Table of Contents
In this post we will study about some of the most Important Mountain Ranges of the World.
To know about the formation of different mountains, follow these links
- Continent – Ocean Convergence – Formation of Andes, Rockies
- Continent – Continent Convergence: Formation of Himalayas
To know about types of mountains, follow these links
Important mountain ranges
- The highest known mountain on any planet in the Solar System is Olympus Mons on Mars (~26 km in elevation). It is also the highest active volcano in the Solar System.
- Andes – 7,000 km
- Rocky Mountains – 4,830 km
- Great Dividing Range – 3,500 km
- Transantarctic Mountains – 3,500 km
- Ural Mountains – 2,500 km
- Atlas Mountains – 2,500 km
- Appalachian Mountains – 2,414 km
- Himalayas – 2,400 km
- Altai Mountains – 2,000 km (1,243 mi)
- Western Ghats – 1,600 km
- Alps – 1,200 km
- Drakensberg – 1,125 km
- Aravalli Range – 800 km
- The Andes is the longest continental mountain range in the world.
- Formed due to Ocean-Continent collision.
- Average height of about 4,000 m.
- Spread along Venezuela, Colombia, Ecuador, Peru, Bolivia, Chile, and Argentina.
- The Andes is the world’s highest mountain range outside of Asia.
- The highest peak, Mount Aconcagua, rises to an elevation of about 6,962 m above sea level
- World’s highest volcanoes are in the Andes. Ojos del Salado (6,893 m) on the Chile-Argentina border is the highest volcano on earth.
- Caused by the subduction of oceanic crust beneath the South American plate.
- Formed due to compression of western rim of the South American Plate due to the subduction of the Nazca Plate and the Antarctic Plate.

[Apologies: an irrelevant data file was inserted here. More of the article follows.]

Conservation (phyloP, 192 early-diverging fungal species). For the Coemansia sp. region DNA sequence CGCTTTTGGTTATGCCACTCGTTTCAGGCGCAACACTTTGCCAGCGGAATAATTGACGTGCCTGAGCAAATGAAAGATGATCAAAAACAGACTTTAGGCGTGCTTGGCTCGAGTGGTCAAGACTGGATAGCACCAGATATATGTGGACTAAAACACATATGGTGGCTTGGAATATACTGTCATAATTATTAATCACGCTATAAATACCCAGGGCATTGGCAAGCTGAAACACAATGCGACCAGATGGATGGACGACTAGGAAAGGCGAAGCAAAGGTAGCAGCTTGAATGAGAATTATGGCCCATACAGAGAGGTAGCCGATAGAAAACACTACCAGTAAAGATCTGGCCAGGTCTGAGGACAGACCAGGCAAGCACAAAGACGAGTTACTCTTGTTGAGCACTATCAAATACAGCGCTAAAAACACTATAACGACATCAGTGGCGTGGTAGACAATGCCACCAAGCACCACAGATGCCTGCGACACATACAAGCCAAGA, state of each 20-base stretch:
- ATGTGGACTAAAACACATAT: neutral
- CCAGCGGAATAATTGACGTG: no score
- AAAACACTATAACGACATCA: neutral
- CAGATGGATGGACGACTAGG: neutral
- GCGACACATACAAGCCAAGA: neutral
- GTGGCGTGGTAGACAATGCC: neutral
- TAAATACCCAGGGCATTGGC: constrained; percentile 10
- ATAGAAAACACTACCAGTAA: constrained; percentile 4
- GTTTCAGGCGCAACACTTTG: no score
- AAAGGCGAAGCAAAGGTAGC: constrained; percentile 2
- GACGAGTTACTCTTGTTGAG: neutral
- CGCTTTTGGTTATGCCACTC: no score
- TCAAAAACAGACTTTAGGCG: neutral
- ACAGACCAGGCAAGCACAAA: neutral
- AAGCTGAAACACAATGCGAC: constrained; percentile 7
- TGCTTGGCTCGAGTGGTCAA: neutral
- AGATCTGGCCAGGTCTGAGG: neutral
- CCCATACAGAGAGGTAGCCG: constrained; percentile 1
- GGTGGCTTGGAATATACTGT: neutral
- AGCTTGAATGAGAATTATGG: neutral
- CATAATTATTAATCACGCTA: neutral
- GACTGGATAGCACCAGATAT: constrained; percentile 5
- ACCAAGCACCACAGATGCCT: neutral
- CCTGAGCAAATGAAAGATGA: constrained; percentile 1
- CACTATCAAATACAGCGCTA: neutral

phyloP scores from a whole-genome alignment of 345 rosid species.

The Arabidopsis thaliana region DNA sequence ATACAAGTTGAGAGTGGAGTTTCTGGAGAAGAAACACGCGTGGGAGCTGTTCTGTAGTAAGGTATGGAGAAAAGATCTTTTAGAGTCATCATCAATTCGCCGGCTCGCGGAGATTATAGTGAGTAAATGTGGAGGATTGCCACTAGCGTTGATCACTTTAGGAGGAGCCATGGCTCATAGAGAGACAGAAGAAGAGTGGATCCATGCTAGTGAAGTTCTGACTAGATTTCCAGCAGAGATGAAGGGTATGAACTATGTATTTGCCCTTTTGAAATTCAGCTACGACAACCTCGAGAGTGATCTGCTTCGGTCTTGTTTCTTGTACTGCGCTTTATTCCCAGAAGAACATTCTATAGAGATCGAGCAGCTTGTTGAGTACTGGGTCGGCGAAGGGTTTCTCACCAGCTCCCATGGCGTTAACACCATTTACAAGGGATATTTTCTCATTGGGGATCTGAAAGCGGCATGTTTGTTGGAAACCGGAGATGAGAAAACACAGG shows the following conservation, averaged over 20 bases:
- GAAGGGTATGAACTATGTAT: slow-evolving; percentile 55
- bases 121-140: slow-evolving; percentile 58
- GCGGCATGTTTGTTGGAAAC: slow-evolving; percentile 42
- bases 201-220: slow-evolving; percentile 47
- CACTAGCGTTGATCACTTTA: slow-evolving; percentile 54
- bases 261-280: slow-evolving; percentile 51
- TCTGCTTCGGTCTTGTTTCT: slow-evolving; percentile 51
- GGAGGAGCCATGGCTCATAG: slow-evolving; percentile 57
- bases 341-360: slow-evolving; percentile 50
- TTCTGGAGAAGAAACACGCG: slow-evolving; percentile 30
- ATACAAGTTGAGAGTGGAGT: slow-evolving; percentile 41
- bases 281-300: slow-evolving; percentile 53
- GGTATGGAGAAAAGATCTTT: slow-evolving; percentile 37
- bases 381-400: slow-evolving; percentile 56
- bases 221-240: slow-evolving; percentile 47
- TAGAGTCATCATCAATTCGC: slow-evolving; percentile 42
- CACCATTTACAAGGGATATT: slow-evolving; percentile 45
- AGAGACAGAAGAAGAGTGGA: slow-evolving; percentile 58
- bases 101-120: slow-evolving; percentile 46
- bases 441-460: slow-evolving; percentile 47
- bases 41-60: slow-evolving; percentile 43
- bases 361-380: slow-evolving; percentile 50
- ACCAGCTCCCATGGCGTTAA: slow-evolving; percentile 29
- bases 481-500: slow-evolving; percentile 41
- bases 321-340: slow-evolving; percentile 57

- Mountain range in western North America.
- The Rocky Mountains stretch more than 3,000 miles.
- Spread along northernmost part of British Columbia, in western Canada, to New Mexico, in the southwestern U.S.
Geology of the Rocky Mountains
- Formed due to Ocean – Continent collision.
- The rocks making up the mountains were formed before the mountains were raised.
- The Rocky Mountains took shape during an intense period of plate tectonic activity that resulted in much of the rugged landscape of the western North America.
Great Dividing Range
- The Great Dividing Range, or the Eastern Highlands, is Australia’s most substantial mountain range and the third longest land-based range in the world.
- It is also known as the Australian Alps.
- I was formed due to rifting (divergent boundary).
- Mountain range that runs approximately from north to south through western Russia, from the coast of the Arctic Ocean to the Ural River and northwestern Kazakhstan.
- Their eastern side is usually considered the natural boundary between Europe and Asia.
- They are rich in various deposits, including metal ores, coal, precious and semi-precious stones.
- Since the 18th century the mountains have been a major mineral base of Russia.
- The Urals are among the world’s oldest extant mountain ranges.
- Formed due to Continent – Continent collision.
- They were formed during the Uralian orogeny due to the collision of the eastern edge of the supercontinent Laurussia with the young and weak continent of Kazakhstania, which now underlies much of Kazakhstan. The collision lasted nearly 90 million years in the late Carboniferous – early Triassic.
- Unlike the other major orogens of the Paleozoic (Appalachians, Caledonides), the Urals have not undergone post-orogenic extensional collapse and are unusually well preserved for their age. For its age of 250 to 300 million years, the elevation of the mountains is unusually high.